Spending £600 on a Blu-ray player may seem excessive when you can get a decent-performing one with more smart features for a sixth of the price.
But if you are a home cinema enthusiast dedicated to getting exceptional picture quality, we’d say the Pioneer BDP-LX58 Blu-ray player is well worth it. The more affordable of Pioneer’s two premium models (the pricier BDP-LX88 received four stars in our March issue) is first and foremost about performance.
Even our award-winning Panasonic DMP-BDT700 can’t quite muster the Pioneer’s incisiveness when it comes to depicting outlines. Its picture is easily the crispest (and shrewdest) we’ve seen at this price, packing a punch that keeps your eyes transfixed on the screen and involved in the movie at all times.
Play a Coen Brothers favourite, Fargo, and the snowy Minnesota landscape leaps off the screen. The deep blackness of tyres, shoes and buried suitcases look striking against it, and there’s a good level of detail in either extreme.
Punchy and well-grounded, colours are clean and convincing. The Pioneer has no trouble discerning the dark browns from the blacks in the police officer’s wax coat, and skin tones have a natural warmth to them. Colours can appear a little on the vivid side – the redness of bloodied snow, for instance, is intense – but they don’t ever quite cross the threshold to looking overdone.
The BDP-LX58 paints with a super fine brush, too, the woodland trees in the backdrop displaying a greater definition than its rival Panasonic. Even as night falls on our kidnappers, the Pioneer delivers detail and clarity.
It also puts in the work with DVDs, making upscaling look easy. Drop resolution to Who Framed Roger Rabbit? and outlines hardly lose their cutting edge. Whether it’s the red buses, green billboards or Roger’s yellow gloves, colours remain eye-grabbingly bright and punchy.
Elsewhere, picture noise is low, and the image remains blur-free as cartoons whizz across the screen.
Sound quality doesn’t let it down either, the soundfield nicely focused and balanced as we replay Fargo. Gunfire is backed by decent solidity, as is the shattering of windows as the kidnapping proceeds.
Further cross-comparison with the Panasonic reveals the Pioneer’s richer dialogue and clearer, more dynamic delivery of the film’s string-led score.
For a Blu-ray player of this price, the Pioneer’s music replay is certainly up to scratch. The music format compatibility is unusually vast (it can play high-res files, SACD and DVD-Audio), which is good news.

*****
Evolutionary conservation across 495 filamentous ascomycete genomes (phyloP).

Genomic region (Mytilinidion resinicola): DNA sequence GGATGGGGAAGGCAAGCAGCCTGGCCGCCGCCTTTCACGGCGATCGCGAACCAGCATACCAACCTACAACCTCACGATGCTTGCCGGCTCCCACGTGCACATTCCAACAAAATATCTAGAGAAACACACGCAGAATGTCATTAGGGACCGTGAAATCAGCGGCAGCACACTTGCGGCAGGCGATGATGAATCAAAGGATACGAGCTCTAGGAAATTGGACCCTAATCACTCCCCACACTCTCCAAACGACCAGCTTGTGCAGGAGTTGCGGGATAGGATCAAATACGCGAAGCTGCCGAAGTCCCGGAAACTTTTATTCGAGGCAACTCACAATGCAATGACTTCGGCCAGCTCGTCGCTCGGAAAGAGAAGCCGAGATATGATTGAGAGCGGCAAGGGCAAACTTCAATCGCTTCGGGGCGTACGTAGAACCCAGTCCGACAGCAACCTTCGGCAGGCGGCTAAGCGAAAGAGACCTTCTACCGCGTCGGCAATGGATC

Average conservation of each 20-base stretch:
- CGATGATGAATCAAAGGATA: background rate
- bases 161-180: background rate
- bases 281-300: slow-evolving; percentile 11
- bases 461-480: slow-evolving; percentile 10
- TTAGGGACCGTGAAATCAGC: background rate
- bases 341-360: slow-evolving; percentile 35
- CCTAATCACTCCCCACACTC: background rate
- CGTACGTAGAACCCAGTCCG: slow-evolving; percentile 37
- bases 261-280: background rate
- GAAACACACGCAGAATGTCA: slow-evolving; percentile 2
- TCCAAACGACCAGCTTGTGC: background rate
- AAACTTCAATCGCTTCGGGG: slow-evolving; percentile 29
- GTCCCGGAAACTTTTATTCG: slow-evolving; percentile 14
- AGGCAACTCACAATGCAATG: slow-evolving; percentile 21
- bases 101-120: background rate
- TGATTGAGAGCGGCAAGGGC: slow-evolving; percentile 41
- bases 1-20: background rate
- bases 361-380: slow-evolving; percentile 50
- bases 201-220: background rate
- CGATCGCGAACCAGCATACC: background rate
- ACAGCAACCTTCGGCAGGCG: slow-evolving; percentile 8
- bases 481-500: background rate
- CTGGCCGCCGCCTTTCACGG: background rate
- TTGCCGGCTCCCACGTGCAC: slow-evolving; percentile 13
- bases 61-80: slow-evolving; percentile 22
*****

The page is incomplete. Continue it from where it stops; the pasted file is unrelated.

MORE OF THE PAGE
You don’t get the same refinement, organisation or musical nuance you would from the best dedicated £600 CD players, but load up Alicia Keys’ If I Ain’t Got You and piano sequences are full of life and body. The delivery isn’t quite as smooth as the Pana’s, but we prefer its sense of drive and better grasp of low-level dynamics.
More after the break
Despite being under half the price of its bigger sibling, the BDP-LX58 can still boast the majority of its better features: Ultra HD 4K upscaler (not a given at this price), 3D playback and high-res support for DSD 2.8MHz and PCM files (inc FLAC and WAV) up to 24-bit/192kHz via USB or streamed via DLNA.
You might expect a drop in connectivity from the well-equipped BDP-LX88, but it remains largely the same – save for the absence of balanced analogue outputs. A coaxial and pair of RCA outputs should be satisfactory for most, though. Two HDMI outputs are also sufficient, as are two USB slots (one at the front).
Last but not least, a LAN socket (you need a separate dongle for wi-fi connectivity) gives you access to its built-in smart apps, YouTube and Picasa. When we reviewed the BDP-LX88, we were puzzled by the omission of BBC iPlayer and Netflix apps, and even at half the price we feel shortchanged by their absence.
But with many home cinema products (especially tellies) cramming in smart software, there are plenty of other ways to get them.
While the LX58 uses a less advanced Sabre32 ES9011 DAC to the LX88’s chip, Pioneer’s Precision Quartz Lock System (PQLS) technology is still present. It helps minimise jitter when connected to a compatible Pioneer AV receiver, meaning that when the two components are connected via HDMI, PQLS lets the AV receiver take control of the Blu-ray player’s digital clock, which, Pioneer claims, will eliminate any distortion caused by timing errors in signal transfer.
Pioneer’s Sound Retriever Link and Stream Smoother technology, designed to enhance compressed audio (MP3, WMA) and video (MP4, WMV) files when used with a Pioneer AV receiver, are further attempts by Pioneer to get you to buy into its family.
More comparable to the sturdy construction of an amp than the garden variety of Blu-ray players, the Pioneer’s rigid chassis (made from aluminium and steel and reinforced with an iron plate) is certainly built to last. Both quality and finish feel and look great – especially considering it’s almost the spitting image of the doubly-priced BDP-LX88.
There’s a bright and clear LCD screen and the remote control is easy to get to grips with – if a little cluttered. Alternatively, smartphone owners can take advantage of Pioneer’s intuitive iControlAV5 app.
There’s a lot to be said for a quiet-running machine, and the Pioneer is just that. From loading up a disc in the tray mechanism, right the way through to playback there’s barely a sound.
With a favourable review of one of its flagship products under its belt, and its £1400 SC-LX58 amplifier our current Award winner, Pioneer has been flaunting its competitive streak in the high-end home cinema department.
The BDP-LX58 is another fine achievement. Features-wise, it isn’t the smartest disc spinner we’ve come across, but we find the lack of apps easier to forgive when performance is up there with the very best.
If you’re looking for a jaw-dropping movie experience and want to take the next step in upgrading your system, this Pioneer is a great place to start.